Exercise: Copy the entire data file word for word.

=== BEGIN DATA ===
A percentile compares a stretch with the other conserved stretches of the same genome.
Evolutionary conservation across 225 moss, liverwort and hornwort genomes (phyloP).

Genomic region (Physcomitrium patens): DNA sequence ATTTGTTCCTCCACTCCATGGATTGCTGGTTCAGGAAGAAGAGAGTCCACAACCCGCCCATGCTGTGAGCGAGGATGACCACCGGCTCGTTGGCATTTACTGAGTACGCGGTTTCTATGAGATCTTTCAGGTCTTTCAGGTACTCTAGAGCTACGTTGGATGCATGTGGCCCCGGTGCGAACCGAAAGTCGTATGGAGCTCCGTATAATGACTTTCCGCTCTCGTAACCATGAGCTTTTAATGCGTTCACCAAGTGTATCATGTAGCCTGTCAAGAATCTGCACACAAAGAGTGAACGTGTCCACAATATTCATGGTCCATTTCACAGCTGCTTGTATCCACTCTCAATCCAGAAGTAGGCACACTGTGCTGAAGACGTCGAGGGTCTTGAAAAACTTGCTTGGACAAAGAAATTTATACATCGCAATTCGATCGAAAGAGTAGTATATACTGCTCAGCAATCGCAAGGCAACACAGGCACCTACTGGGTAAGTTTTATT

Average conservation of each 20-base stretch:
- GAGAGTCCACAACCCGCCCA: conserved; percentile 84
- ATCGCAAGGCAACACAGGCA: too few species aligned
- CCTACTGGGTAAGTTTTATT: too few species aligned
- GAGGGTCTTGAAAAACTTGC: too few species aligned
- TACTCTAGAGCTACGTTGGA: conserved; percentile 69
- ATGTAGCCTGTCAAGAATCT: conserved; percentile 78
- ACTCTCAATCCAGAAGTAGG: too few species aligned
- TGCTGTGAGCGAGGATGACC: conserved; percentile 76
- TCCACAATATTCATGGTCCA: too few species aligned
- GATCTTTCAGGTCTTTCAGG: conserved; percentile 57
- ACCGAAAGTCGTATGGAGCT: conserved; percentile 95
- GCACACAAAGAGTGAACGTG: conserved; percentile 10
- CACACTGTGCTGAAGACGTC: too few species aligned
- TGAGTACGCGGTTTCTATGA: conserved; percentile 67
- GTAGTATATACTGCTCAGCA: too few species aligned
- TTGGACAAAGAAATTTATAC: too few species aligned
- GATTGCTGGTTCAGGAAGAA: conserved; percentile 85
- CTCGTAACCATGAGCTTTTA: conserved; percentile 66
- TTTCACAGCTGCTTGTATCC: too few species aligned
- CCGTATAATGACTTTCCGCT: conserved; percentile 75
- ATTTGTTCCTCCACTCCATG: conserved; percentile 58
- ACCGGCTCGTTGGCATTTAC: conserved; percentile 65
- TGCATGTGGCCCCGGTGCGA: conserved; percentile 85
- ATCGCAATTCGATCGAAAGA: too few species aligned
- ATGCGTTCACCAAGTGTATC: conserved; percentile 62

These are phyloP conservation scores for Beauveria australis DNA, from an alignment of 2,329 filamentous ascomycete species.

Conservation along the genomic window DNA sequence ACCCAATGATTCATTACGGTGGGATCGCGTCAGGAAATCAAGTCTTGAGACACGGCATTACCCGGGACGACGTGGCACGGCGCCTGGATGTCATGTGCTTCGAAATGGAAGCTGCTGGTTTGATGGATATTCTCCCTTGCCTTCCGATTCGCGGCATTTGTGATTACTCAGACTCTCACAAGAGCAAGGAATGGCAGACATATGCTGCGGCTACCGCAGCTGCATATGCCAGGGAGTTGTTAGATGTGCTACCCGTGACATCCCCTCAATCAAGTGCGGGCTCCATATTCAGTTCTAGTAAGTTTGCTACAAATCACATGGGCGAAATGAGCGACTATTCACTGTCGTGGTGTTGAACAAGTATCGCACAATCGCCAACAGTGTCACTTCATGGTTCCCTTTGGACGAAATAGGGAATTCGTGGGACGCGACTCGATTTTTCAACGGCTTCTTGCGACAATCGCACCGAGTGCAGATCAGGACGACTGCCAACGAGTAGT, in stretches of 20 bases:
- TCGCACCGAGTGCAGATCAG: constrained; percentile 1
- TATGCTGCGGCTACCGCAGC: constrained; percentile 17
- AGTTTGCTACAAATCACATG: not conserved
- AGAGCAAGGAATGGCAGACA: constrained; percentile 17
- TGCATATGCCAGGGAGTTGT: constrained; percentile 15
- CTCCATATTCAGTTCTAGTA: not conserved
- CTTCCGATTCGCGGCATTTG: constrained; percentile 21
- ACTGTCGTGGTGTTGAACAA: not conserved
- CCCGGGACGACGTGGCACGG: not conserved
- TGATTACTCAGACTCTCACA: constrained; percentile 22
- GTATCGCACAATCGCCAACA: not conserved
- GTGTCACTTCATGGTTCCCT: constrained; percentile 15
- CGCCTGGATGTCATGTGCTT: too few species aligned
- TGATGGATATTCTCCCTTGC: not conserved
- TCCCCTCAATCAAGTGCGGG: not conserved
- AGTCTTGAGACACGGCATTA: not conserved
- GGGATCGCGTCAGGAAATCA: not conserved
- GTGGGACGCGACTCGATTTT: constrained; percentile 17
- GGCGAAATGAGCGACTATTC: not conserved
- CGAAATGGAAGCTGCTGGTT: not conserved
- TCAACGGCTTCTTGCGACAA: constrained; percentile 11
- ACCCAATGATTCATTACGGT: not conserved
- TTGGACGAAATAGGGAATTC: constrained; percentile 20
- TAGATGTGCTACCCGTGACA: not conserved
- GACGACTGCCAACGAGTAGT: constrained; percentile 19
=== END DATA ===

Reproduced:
A percentile compares a stretch with the other conserved stretches of the same genome.
Evolutionary conservation across 225 moss, liverwort and hornwort genomes (phyloP).

Genomic region (Physcomitrium patens): DNA sequence ATTTGTTCCTCCACTCCATGGATTGCTGGTTCAGGAAGAAGAGAGTCCACAACCCGCCCATGCTGTGAGCGAGGATGACCACCGGCTCGTTGGCATTTACTGAGTACGCGGTTTCTATGAGATCTTTCAGGTCTTTCAGGTACTCTAGAGCTACGTTGGATGCATGTGGCCCCGGTGCGAACCGAAAGTCGTATGGAGCTCCGTATAATGACTTTCCGCTCTCGTAACCATGAGCTTTTAATGCGTTCACCAAGTGTATCATGTAGCCTGTCAAGAATCTGCACACAAAGAGTGAACGTGTCCACAATATTCATGGTCCATTTCACAGCTGCTTGTATCCACTCTCAATCCAGAAGTAGGCACACTGTGCTGAAGACGTCGAGGGTCTTGAAAAACTTGCTTGGACAAAGAAATTTATACATCGCAATTCGATCGAAAGAGTAGTATATACTGCTCAGCAATCGCAAGGCAACACAGGCACCTACTGGGTAAGTTTTATT

Average conservation of each 20-base stretch:
- GAGAGTCCACAACCCGCCCA: conserved; percentile 84
- ATCGCAAGGCAACACAGGCA: too few species aligned
- CCTACTGGGTAAGTTTTATT: too few species aligned
- GAGGGTCTTGAAAAACTTGC: too few species aligned
- TACTCTAGAGCTACGTTGGA: conserved; percentile 69
- ATGTAGCCTGTCAAGAATCT: conserved; percentile 78
- ACTCTCAATCCAGAAGTAGG: too few species aligned
- TGCTGTGAGCGAGGATGACC: conserved; percentile 76
- TCCACAATATTCATGGTCCA: too few species aligned
- GATCTTTCAGGTCTTTCAGG: conserved; percentile 57
- ACCGAAAGTCGTATGGAGCT: conserved; percentile 95
- GCACACAAAGAGTGAACGTG: conserved; percentile 10
- CACACTGTGCTGAAGACGTC: too few species aligned
- TGAGTACGCGGTTTCTATGA: conserved; percentile 67
- GTAGTATATACTGCTCAGCA: too few species aligned
- TTGGACAAAGAAATTTATAC: too few species aligned
- GATTGCTGGTTCAGGAAGAA: conserved; percentile 85
- CTCGTAACCATGAGCTTTTA: conserved; percentile 66
- TTTCACAGCTGCTTGTATCC: too few species aligned
- CCGTATAATGACTTTCCGCT: conserved; percentile 75
- ATTTGTTCCTCCACTCCATG: conserved; percentile 58
- ACCGGCTCGTTGGCATTTAC: conserved; percentile 65
- TGCATGTGGCCCCGGTGCGA: conserved; percentile 85
- ATCGCAATTCGATCGAAAGA: too few species aligned
- ATGCGTTCACCAAGTGTATC: conserved; percentile 62

These are phyloP conservation scores for Beauveria australis DNA, from an alignment of 2,329 filamentous ascomycete species.

Conservation along the genomic window DNA sequence ACCCAATGATTCATTACGGTGGGATCGCGTCAGGAAATCAAGTCTTGAGACACGGCATTACCCGGGACGACGTGGCACGGCGCCTGGATGTCATGTGCTTCGAAATGGAAGCTGCTGGTTTGATGGATATTCTCCCTTGCCTTCCGATTCGCGGCATTTGTGATTACTCAGACTCTCACAAGAGCAAGGAATGGCAGACATATGCTGCGGCTACCGCAGCTGCATATGCCAGGGAGTTGTTAGATGTGCTACCCGTGACATCCCCTCAATCAAGTGCGGGCTCCATATTCAGTTCTAGTAAGTTTGCTACAAATCACATGGGCGAAATGAGCGACTATTCACTGTCGTGGTGTTGAACAAGTATCGCACAATCGCCAACAGTGTCACTTCATGGTTCCCTTTGGACGAAATAGGGAATTCGTGGGACGCGACTCGATTTTTCAACGGCTTCTTGCGACAATCGCACCGAGTGCAGATCAGGACGACTGCCAACGAGTAGT, in stretches of 20 bases:
- TCGCACCGAGTGCAGATCAG: constrained; percentile 1
- TATGCTGCGGCTACCGCAGC: constrained; percentile 17
- AGTTTGCTACAAATCACATG: not conserved
- AGAGCAAGGAATGGCAGACA: constrained; percentile 17
- TGCATATGCCAGGGAGTTGT: constrained; percentile 15
- CTCCATATTCAGTTCTAGTA: not conserved
- CTTCCGATTCGCGGCATTTG: constrained; percentile 21
- ACTGTCGTGGTGTTGAACAA: not conserved
- CCCGGGACGACGTGGCACGG: not conserved
- TGATTACTCAGACTCTCACA: constrained; percentile 22
- GTATCGCACAATCGCCAACA: not conserved
- GTGTCACTTCATGGTTCCCT: constrained; percentile 15
- CGCCTGGATGTCATGTGCTT: too few species aligned
- TGATGGATATTCTCCCTTGC: not conserved
- TCCCCTCAATCAAGTGCGGG: not conserved
- AGTCTTGAGACACGGCATTA: not conserved
- GGGATCGCGTCAGGAAATCA: not conserved
- GTGGGACGCGACTCGATTTT: constrained; percentile 17
- GGCGAAATGAGCGACTATTC: not conserved
- CGAAATGGAAGCTGCTGGTT: not conserved
- TCAACGGCTTCTTGCGACAA: constrained; percentile 11
- ACCCAATGATTCATTACGGT: not conserved
- TTGGACGAAATAGGGAATTC: constrained; percentile 20
- TAGATGTGCTACCCGTGACA: not conserved
- GACGACTGCCAACGAGTAGT: constrained; percentile 19